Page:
Now, my baby is a toddler even though he’s still my baby. Everyday I hold his head close to my nose and take a deep breadth, wanting to inhale all of him. Needless to say, that delicate baby scent is gone, only to be substituted by whatever crumbs left behind from his last meal.
I’m glad I’ve taken photos of most milestones he’s reached and written about our journey together. It’s nice to have something to look back to in the future and see how we’ve grown. Here are 10 things I learned in my first year with Theodore:
1. Google is NOT your paediatrician. Don’t we all rely on the Internet to give us answers? Chances are it will tell you that your baby has got a serious disease and needs A&E treatment immediately. No! Take whatever Google (or mummy forums) says with a pinch of salt. When in doubt, seek professional help.
2. Life with a baby is a roller coaster. I’ll tell you that a newborn is EASY to look after now but believe me, it was SO DIFFICULT back then for me. Each stage has its own challenges. It gets tougher, easier, then tougher and then easier.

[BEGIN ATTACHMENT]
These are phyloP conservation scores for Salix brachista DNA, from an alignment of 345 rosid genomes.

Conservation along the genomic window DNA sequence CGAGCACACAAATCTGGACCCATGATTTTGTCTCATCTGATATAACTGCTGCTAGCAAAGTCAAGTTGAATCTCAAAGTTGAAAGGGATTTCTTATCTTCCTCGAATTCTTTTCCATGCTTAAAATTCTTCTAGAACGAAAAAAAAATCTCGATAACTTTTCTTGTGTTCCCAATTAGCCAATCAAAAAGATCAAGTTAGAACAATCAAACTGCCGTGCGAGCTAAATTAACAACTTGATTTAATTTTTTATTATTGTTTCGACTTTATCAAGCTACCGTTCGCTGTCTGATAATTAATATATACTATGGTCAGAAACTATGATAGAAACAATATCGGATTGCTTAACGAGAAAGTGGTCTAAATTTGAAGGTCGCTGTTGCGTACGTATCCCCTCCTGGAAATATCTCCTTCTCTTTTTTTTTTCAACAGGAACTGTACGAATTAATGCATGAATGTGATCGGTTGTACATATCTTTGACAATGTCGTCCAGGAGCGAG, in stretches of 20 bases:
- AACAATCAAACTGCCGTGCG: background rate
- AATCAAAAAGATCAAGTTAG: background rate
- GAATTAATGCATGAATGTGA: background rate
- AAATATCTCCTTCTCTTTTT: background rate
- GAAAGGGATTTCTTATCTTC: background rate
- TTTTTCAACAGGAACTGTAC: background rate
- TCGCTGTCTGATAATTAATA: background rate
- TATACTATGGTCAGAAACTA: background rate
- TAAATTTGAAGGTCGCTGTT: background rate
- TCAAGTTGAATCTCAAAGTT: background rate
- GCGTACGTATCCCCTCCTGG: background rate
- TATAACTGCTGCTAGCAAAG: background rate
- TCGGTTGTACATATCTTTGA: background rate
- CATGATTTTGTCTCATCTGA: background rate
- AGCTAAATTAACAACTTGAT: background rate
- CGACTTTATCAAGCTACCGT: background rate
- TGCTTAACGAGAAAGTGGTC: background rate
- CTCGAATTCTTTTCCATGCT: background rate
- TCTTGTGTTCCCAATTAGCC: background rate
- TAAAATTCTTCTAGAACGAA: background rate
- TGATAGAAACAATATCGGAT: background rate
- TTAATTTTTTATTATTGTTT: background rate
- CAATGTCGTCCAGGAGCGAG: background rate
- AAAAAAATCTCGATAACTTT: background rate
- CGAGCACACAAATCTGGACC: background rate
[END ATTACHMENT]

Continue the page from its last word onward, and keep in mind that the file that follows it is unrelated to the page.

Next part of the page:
3. You love like you’ve never loved before. That little life you’ve brought to this world WILL BE your everything.
4. Sometimes you do wonder what your life would be like without a baby. You’ll imagine it to be glorious. There’s no need to feel guilty about it.
5. It’s perfectly acceptable to ASK your husband to take over while you take a long, hot bath to unwind. You deserve it.
6. You’ll want to buy all the toys in the world for your little one but really, he doesn’t need ALL of them. Babies love repetition and familiar objects.
7. 5 minutes of Peppa Pig on the iPad while you pop into the loo isn’t going to kill your baby.
8. Put the baby down in the room and all he wants to grab are the wires, bookshelves and anything not baby-friendly.
9. You’ll get into an argument with your husband on who’s more tired when in actual fact, you’re both equally exhausted (hence the argument).
10. You don’t get annoyed at babies crying in public anymore. You’ll look the other parents in their eyes, and give them a sympathetic smile as if to say “I understand. It’s going to be alright”.